When it comes to measuring work-life balance, maybe it’s time to stop comparing ourselves to others, says Forbes’ Samantha Ettus. “If we can’t point to anyone who ‘has it all,’ why are we all measuring ourselves on this preposterous yardstick?” she asks.
By Bruce Rosenstein
One-third of all Americans are dissatisfied with the future facing themselves and their families, according to a recent Gallup survey. And even among those who are satisfied, their optimism about the future is the lowest it’s been in 40 years.
The good news: you can create your own future. Better yet, you can do it simply and systematically as part of your everyday life, inside and outside the workplace.
Peter Drucker, the legendary father of modern management, approached the future with a forward-focused mindset, as something to be created and nurtured in the present moment. The takeaway for today: make choices and commitments, and take action, with tomorrow in mind.
Don’t leave your future to chance or fate, or to the whims of others. Instead, unlock and live your best future, beginning in the here and now. Start with these five keys, inspired by Drucker and imagined for today’s fast-moving, uneasy times:
A day at the office can drain you, which is why many of us view hitting the gym or jogging after work as some form of torture. I’m too tired. But Hannah Newman says that if you get into an exercise routine before work, and bring a buddy, it can make a before work workout more palatable.
By Michelle Kruse
When you’ve been with a company for a number of years, it’s easy to feel stuck in career limbo. Whether you’re working in a position that is no longer fulfilling or taking home a paycheck that suddenly seems insufficient, you may think the solution is to start looking for work elsewhere. It never hurts to reassess your options, and here are six ways to keep moving up the ladder.
1) Organize your thoughts. Set a day aside to very deliberately reflect on your career path. What do you like about working at your current company? What would you like to change? What do you dislike about your current position, and what would you rather be doing? Where do you see yourself one, five and 10 years down the road? It’s important to have a clear understanding of your own goals before moving forward with your plan.
2) Position yourself as a leader. This could be as simple as speaking up more often in brainstorming sessions or as challenging as volunteering to head up a major project. Show your higher-ups that you’re ready and willing to take on more responsibility, and be sure to give the best performance that you’re capable of.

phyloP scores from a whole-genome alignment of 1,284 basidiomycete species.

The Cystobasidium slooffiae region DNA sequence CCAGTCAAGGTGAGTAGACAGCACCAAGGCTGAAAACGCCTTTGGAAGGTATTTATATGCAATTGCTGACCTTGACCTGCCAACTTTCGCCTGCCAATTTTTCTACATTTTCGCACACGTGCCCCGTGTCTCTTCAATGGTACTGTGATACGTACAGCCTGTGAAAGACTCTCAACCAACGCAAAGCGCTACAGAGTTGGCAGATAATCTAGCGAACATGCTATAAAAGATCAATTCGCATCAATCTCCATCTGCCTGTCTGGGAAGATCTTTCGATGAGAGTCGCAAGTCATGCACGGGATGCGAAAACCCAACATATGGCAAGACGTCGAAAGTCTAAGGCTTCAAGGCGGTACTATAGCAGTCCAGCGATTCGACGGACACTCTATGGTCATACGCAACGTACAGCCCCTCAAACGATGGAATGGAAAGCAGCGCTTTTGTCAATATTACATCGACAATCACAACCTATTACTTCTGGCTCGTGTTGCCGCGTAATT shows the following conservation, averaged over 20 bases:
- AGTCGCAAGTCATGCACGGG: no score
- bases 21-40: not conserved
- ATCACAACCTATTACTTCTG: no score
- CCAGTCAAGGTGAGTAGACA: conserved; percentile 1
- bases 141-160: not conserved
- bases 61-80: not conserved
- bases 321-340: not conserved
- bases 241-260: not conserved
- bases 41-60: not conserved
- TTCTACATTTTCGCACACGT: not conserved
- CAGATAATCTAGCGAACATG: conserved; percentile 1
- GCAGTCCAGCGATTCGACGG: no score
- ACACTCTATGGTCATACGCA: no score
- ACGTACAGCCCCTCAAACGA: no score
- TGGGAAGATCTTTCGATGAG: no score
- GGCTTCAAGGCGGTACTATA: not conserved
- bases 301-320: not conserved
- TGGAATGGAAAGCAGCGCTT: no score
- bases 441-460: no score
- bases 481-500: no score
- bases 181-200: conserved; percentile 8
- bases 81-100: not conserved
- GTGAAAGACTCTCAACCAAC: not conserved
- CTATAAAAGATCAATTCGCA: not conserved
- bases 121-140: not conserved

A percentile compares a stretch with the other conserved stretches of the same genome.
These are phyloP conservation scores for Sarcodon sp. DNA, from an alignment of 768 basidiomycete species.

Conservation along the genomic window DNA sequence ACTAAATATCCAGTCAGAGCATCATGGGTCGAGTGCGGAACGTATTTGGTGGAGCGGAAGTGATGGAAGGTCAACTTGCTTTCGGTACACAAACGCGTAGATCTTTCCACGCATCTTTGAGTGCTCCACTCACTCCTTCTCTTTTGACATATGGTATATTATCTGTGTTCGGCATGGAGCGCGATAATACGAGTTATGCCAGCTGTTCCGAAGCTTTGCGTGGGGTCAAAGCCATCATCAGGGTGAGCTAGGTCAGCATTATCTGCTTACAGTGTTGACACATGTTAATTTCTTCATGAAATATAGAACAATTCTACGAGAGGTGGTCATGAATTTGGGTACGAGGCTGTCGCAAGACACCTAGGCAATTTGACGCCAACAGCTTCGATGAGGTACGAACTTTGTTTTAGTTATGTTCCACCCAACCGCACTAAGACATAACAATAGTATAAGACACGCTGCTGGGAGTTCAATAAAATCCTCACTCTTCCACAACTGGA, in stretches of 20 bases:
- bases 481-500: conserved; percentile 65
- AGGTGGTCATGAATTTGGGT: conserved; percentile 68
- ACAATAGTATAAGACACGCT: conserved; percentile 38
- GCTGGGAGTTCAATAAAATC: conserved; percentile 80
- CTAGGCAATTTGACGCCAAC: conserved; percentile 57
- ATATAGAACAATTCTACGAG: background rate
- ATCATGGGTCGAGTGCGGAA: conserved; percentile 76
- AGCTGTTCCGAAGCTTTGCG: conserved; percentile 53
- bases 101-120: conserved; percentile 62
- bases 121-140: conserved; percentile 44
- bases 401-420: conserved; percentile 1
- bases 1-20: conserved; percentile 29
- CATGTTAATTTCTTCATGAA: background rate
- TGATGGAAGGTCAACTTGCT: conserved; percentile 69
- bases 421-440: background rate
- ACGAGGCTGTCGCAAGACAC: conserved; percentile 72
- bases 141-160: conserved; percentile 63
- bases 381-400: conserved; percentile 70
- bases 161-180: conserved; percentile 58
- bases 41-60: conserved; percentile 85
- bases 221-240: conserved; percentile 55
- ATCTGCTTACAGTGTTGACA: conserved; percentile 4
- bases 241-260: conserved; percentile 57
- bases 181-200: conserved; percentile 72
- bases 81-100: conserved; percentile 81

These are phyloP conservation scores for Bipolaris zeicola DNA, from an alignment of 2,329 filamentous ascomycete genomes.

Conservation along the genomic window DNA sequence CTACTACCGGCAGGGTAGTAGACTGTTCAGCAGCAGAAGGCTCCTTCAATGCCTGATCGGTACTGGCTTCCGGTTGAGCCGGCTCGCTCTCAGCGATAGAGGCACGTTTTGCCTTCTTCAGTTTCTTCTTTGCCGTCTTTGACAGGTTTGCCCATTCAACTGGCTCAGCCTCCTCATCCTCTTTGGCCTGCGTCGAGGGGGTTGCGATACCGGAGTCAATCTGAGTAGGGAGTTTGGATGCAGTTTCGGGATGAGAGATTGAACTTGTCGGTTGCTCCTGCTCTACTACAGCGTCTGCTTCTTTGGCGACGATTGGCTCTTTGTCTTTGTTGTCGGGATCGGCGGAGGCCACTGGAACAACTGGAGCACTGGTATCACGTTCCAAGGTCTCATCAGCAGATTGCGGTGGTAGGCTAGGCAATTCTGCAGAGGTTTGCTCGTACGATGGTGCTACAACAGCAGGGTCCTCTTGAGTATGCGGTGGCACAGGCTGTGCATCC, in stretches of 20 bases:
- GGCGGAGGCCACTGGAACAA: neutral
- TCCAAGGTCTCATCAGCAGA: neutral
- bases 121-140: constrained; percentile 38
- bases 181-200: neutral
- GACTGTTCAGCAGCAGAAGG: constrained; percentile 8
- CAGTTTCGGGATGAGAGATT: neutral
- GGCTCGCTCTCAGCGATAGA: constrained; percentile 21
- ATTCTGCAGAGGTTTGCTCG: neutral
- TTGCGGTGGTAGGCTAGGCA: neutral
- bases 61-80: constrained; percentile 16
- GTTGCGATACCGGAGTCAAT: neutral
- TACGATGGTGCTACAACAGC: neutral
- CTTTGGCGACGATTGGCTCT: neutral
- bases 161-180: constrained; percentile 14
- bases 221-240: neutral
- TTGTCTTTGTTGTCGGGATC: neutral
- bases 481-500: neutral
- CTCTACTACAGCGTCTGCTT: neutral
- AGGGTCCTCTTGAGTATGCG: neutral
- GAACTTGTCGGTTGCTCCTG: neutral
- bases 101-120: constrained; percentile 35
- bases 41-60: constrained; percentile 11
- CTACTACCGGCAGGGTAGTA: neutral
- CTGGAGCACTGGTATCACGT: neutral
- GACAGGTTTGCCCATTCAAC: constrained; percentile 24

Danielle Herzberg, a senior sales manager for HubSpot, spent 27 years building a personal and professional network in the Northeast. But when she moved to San Francisco, she was determined to build a career and life for herself there. Here are the six ways she did it.
By Jude Bijou
All of us, at some time or another, experience fear and anxiety. We worry about our teenager driving at night. We fret about whether we’ll be laid off. We fear the worst when we notice an odd lump or feel a shooting pain.
The fact is that most of the time, whatever we fear doesn’t happen. Our teen arrives safely home. There’s no pink slip in our pay envelope. And the lump is benign and of no concern.
Nevertheless, life is filled with unknowns. And it’s hard-wired for the body to go into its fear physiology when it feels as if its survival is threatened. Few among us are able to calmly tolerate the big “what ifs” that enter our thoughts every day. Since we can’t control what pops into our brain, we have to learn how to control how we respond to those body sensations and those fearful, fretful, anxious thoughts.
By Trish Freshwater
Attending the American Culinary Federation (ACF) National Convention is an exciting opportunity for chefs all across the country. For those heading to Kansas City, Mo., later this month, they’ll get to hear from a number of leading chefs, including Sodexo’s Chef George Castaneda, an ACF Culinary Team USA member, who will lead a session called “Modern Applications for Ancient Grains” — how to incorporate light, healthy and trendy wholesome ingredients into modern menus.
But perhaps the best thing about the convention is networking among chefs to not only talk about the latest industry trends but hear how some of the best have navigated their careers in the food industry.